Friedrich is the name given to our algorithm for analyzing companies that trade on the global stock markets. In creating Friedrich we concentrated on analyzing each company’s Main Street operations through various established ratios, along with our own unique ratios that we developed over the last 30 years. What we came up with is a final "Main Street" price per share based on Generally Accepted Accounting Principles (GAAP), which is a framework of accounting standards, rules and procedures defined by the professional accounting industry, which has been adopted by nearly all publicly traded U.S. companies. We feel that our Main Street price result is what each company would need to trade at in order to be attractive to a businessperson on Main Street looking to buy at a bargain.
Since the only constant in the universe is change, the results for each company fluctuate by varying degrees. No company is an island unto itself, but each operates in a world of constant change and at times in areas where Chaos is the norm. By analyzing a company’s Main Street operations over time, Friedrich is able to give the potential investor a decade long analysis (opinion) as well as offering a Trailing Twelve Month (TTM) analysis (opinion), as well. Thus our readers will not only get as close to a real time view of operations on Main Street as is possible, but then can measure the consistency of the company’s operations over time to determine if s/he should invest or not.
Through our Friedrich algorithm we can analyze ten years of Balance Sheet, Income Statement and Cash Flow Statement data for each company all at once and generate one final result in seconds. Friedrich was designed to be ultra-conservative and thus will cut zero slack to any company under analysis and will do so with zero emotion. Companies must be exceptional in order to get an attractive Main Street valuation and the ideal investments according to our backtesting are the ones that have been consistent over time.
By being so ultra conservative Friedrich is designed to identify bargains that Wall Street investors may have overlooked. Companies shares may trade on the stock market but the companies themselves operate on Main Street, so Friedrich is designed to generate a Main Street price per share first and only then does he go to Wall Street and see the price for which Benjamin Graham’s “Mr. Market” is offering the shares.
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Editor for The Biotech Forum (www.biotechforumsa.com), the #2 subscribed to Marketplace investment service offered through SeekingAlpha. Top 5% ranked analyst (TipRanks) 2013 through first half of 2015. Daily contributor for Real Money Pro. Hedge fund manager from 2008 to 2011. Previously technology executive at Fortune 100 firm for a decade. For Free weekly investment reports on small, attractive biotech stocks just register at www.bretjenseninvests.com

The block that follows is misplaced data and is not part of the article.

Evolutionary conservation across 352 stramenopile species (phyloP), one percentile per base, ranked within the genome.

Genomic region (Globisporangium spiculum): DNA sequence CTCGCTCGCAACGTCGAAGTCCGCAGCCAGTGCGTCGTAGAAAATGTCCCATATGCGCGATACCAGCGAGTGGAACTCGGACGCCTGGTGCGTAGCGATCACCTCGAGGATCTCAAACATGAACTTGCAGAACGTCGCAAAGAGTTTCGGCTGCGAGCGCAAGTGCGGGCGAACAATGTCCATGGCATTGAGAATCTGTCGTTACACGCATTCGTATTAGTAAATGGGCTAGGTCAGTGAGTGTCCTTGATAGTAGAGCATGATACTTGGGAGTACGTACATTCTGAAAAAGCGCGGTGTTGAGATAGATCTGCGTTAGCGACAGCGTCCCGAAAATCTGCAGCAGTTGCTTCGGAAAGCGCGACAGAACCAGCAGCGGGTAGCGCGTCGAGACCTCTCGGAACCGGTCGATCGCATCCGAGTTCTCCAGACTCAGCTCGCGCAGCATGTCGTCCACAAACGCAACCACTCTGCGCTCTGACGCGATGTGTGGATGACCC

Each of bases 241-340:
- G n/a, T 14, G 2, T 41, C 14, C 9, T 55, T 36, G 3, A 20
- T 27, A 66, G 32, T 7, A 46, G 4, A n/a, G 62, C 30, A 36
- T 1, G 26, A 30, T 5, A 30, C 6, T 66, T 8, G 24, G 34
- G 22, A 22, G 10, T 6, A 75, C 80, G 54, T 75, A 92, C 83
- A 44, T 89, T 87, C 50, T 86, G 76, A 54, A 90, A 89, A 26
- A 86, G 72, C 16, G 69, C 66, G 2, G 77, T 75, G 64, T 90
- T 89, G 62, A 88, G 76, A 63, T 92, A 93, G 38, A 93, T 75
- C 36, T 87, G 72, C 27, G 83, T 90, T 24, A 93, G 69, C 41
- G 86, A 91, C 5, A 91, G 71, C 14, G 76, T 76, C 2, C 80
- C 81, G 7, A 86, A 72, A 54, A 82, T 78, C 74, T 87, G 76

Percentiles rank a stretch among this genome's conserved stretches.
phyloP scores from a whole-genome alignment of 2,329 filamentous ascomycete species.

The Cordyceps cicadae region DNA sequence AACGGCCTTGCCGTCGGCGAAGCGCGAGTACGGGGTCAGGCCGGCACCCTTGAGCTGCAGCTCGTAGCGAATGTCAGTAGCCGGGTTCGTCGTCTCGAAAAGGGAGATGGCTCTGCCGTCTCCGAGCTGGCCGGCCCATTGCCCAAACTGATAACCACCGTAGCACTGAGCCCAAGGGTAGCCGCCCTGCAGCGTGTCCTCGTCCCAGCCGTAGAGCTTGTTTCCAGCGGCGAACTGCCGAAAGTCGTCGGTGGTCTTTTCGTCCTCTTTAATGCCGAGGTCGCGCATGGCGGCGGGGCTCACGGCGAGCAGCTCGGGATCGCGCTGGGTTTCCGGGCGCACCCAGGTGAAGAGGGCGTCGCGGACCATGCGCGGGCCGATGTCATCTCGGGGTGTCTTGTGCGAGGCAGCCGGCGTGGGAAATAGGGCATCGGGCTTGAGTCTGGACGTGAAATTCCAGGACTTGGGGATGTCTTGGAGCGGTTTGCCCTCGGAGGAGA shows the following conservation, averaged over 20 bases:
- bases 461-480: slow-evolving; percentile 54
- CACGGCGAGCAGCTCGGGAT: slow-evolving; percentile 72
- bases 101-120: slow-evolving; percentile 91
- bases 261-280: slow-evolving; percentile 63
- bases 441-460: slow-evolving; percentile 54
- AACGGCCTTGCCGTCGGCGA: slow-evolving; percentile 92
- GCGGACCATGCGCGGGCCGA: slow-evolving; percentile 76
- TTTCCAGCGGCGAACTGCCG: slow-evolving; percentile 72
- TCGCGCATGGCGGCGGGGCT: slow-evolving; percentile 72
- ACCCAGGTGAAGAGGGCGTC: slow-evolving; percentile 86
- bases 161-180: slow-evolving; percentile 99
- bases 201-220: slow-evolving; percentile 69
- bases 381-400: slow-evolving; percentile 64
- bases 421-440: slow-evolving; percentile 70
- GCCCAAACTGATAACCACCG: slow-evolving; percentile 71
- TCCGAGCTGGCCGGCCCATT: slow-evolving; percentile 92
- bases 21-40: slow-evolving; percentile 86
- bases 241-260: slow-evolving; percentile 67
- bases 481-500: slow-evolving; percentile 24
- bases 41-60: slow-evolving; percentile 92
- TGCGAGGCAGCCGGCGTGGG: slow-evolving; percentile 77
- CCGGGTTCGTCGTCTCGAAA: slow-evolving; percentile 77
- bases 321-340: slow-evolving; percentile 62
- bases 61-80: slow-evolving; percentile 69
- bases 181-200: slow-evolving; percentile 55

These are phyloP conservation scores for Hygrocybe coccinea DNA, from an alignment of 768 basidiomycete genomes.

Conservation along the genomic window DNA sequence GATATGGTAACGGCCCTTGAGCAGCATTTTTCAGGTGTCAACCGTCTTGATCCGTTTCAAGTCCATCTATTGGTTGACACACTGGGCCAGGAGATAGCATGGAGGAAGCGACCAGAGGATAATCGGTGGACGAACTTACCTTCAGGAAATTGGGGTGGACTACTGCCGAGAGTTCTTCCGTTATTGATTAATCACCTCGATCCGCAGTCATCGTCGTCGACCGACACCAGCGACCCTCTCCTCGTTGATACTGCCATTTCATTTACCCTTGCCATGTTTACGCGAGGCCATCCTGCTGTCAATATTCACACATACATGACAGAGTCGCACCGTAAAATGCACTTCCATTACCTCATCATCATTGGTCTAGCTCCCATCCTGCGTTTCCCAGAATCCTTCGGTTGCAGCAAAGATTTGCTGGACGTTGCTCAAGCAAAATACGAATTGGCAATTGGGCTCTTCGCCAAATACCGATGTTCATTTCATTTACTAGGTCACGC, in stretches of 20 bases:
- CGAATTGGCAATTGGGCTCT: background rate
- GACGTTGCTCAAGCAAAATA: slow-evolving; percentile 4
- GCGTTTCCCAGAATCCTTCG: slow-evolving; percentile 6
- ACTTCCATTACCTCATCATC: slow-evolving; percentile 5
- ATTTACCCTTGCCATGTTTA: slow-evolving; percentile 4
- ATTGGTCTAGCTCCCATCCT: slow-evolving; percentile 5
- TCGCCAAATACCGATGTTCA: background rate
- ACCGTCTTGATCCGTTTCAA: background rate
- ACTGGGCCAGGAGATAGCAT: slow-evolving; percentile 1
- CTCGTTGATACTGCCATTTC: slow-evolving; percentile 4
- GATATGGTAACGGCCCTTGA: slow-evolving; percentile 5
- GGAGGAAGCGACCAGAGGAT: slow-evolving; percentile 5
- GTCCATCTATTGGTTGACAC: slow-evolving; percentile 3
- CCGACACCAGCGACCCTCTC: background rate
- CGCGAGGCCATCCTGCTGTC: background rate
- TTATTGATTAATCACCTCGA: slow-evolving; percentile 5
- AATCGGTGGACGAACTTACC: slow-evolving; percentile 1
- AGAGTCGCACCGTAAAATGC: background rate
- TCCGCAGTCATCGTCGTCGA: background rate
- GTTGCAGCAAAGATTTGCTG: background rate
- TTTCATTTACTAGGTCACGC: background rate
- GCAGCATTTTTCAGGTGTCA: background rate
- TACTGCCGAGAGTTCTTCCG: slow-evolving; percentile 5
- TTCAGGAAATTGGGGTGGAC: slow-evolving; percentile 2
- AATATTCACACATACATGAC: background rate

David White is a software/firmware/marketing professional and a long time investor. He has worked in the networking field, the semiconductor equipment field, the mainframe computer field, and the pharmaceutical/scientific instrumentation field. He has bachelor's degrees in bioresource sciences and biochemistry from U.C. Berkeley. He is a former Ph.D. student in biochemistry. He has done significant graduate work in EECS and business at Stanford (through SITN) and UC Santa Cruz. He was awarded a Certificate in Advanced Software Systems (about 1/3 of an MS in EECS) by the Stanford Computer Science Department. He also took most of Stanford's undergraduate Computer Science curriculum.
Currently an independent consultant for ship management, shipping, energy, and oil services companies. I grew up around shipping, mostly with a knowledge of tankers and liners. Several family members currently work, or have worked, for major oil and oil services companies. My main investment strategy begins with anything in or on the ocean, from rigs, to ships, to ROVs and more.
I have a prior professional history in research and information gathering. Some of that research ability is used for a major think tank involved in global geopolitical risk assessment. I've been writing macro-investment research outlook articles for private equity companies, until recent involvement with a technology start-up.